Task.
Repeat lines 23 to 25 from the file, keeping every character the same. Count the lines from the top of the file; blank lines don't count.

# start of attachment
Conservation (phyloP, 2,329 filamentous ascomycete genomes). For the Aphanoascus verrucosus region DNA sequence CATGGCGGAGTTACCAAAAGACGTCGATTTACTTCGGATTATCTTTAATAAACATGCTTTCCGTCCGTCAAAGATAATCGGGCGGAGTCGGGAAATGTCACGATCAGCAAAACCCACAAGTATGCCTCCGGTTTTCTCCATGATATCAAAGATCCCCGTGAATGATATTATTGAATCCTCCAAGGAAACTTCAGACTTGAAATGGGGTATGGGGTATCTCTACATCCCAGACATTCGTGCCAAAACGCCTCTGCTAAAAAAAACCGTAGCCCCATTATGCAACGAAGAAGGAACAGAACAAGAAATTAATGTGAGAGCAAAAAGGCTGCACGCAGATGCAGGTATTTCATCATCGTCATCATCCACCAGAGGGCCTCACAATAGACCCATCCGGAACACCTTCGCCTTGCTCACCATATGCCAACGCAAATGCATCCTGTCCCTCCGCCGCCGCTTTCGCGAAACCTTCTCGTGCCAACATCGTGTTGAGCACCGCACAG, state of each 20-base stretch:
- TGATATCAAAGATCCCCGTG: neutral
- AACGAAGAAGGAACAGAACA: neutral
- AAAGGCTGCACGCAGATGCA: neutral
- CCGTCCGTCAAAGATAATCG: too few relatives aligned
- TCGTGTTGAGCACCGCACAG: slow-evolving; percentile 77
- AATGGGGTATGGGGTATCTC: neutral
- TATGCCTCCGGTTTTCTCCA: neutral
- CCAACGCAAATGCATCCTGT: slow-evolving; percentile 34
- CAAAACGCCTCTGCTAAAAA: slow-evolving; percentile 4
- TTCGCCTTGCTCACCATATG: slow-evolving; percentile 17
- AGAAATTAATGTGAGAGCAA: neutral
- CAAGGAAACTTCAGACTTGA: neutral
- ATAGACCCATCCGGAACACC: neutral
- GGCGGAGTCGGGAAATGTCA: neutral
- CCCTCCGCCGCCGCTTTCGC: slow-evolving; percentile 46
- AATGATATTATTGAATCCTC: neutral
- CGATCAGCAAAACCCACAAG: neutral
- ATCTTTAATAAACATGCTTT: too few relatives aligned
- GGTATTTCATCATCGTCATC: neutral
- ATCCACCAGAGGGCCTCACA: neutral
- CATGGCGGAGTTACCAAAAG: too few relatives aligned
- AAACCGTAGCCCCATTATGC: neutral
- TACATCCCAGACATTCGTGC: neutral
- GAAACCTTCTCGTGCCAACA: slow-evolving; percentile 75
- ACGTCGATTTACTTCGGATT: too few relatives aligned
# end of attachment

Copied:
- AAACCGTAGCCCCATTATGC: neutral
- TACATCCCAGACATTCGTGC: neutral
- GAAACCTTCTCGTGCCAACA: slow-evolving; percentile 75